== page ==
1932 Crochet Books

1932 crochet book

My favorite book found in the research for today’s post is a reproduction of a 1932 book called Fleisher’s Afghan Book. It is described on Amazon as: “A Depression era collection of vividly colorful afghans and throws worked in various afghan stitches, including Tunisian stitch (afghan stitch).”

vintage knit crochet pattern book

ivarose produces reproductions of lots of different crochet books. This is an image from one called Columbia #41 c.1932 Knitted & Crochet Patterns Misses & Women’s Vintage Sweaters Scarfs & Caps.

cotton crochet designs

A book I found that’s not a reproduction was a used Amazon copy of A Complete Collection of Crochet Designs published by Spool Cotton, so it sounds like this one was similar to the pattern books that yarn brands put out now.

I’ll be back next week with crochet history from 1933. How are you liking this series so far?


San Francisco based and crochet-obsessed writer, dreamer and creative spirit!


  1. undergroundcrafter Reply

    I love the series so far. I love ’30s fashions so I will be very interested to see what the next few weeks offer.

    • CrochetBlogger Reply

      @undergroundcrafter Yay! I was actually a little bummed last week because I didn’t have time to do the next post in the series so I’m a little excited that today is research day for that!

  2. avidcrocheter Reply

    I’m amazed at the amount of information that you have gathered about crochet. I’m loving the series and will be back for each installment. And I’ll be eagerly awaiting for the ’70s because that is when I learned to crochet.

    • CrochetBlogger Reply

      @avidcrocheter Thanks so much! I’m enjoying learning as much as possible about crochet history and passing that on to everyone.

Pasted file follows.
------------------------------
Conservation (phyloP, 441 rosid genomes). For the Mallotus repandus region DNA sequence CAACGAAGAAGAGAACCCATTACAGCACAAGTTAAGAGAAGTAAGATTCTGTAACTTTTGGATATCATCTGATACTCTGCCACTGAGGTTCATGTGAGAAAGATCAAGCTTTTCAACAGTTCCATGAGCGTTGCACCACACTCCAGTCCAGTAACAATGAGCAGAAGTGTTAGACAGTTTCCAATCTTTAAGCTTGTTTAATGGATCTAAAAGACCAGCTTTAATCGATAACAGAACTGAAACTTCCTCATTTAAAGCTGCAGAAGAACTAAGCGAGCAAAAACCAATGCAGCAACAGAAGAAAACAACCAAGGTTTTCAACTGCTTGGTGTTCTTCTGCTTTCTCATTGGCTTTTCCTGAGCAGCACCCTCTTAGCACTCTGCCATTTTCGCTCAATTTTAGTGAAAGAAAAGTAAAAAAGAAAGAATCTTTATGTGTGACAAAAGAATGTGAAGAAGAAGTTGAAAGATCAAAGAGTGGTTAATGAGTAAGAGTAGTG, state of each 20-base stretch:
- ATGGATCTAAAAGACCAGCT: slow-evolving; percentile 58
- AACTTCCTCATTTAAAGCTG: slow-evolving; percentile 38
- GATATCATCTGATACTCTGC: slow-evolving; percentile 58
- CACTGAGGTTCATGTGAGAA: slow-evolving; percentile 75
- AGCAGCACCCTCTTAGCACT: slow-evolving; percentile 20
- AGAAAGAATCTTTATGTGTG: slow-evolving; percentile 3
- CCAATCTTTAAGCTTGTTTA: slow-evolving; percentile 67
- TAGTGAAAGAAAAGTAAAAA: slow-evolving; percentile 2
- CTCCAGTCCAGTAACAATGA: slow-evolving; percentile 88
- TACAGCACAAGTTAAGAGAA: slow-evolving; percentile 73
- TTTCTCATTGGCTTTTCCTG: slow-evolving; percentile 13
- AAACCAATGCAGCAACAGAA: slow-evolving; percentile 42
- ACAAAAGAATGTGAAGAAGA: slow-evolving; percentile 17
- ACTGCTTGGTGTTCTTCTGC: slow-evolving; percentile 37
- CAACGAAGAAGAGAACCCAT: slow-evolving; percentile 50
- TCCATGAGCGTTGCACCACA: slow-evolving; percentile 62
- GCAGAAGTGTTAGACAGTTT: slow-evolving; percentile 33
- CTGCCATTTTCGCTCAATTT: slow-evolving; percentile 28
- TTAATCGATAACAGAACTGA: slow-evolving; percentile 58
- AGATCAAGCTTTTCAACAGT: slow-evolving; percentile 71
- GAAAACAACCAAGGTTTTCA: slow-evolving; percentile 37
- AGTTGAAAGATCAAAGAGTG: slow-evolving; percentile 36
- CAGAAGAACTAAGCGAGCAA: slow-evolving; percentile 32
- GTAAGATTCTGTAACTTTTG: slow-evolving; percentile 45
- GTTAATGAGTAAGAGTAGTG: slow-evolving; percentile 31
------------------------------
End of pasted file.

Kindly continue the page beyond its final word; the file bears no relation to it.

I’ve done a bunch of posts on specific 1970s crochet designers in my series at It will be so fun to go even more in depth with that year by year to see the great crochet coming out of that time.

      How did you learn to crochet?!

      • avidcrocheter Reply

        I learned at my LYS in Aurora, CO back in the early 70’s. As a southpaw, I had to translate everything in the patterns I used, especially shaping. There weren’t many instructions available for folks like me back then, and the ones that were, weren’t very helpful nor accurate. I’ve tried nearly every fiber art/craft around except knitting and tatting. There were long bouts of needlepoint and cross stitch when I didn’t have readily available yarn shops. I’ve only recently begun to crochet again. The more I do, the more I realize how veratile it is.

  3. Pingback: Vintage Crochet History: Crochet in the 1930s |

  4. Ariane Nogueira Cruz Reply

    Hello, that cool your posting and interest in crochet. I am a fashion student and would like more information regarding the history of crochet. when did, evolution, you have to indicate books? I have college papers to prepare. grata, Ariane N. Cruz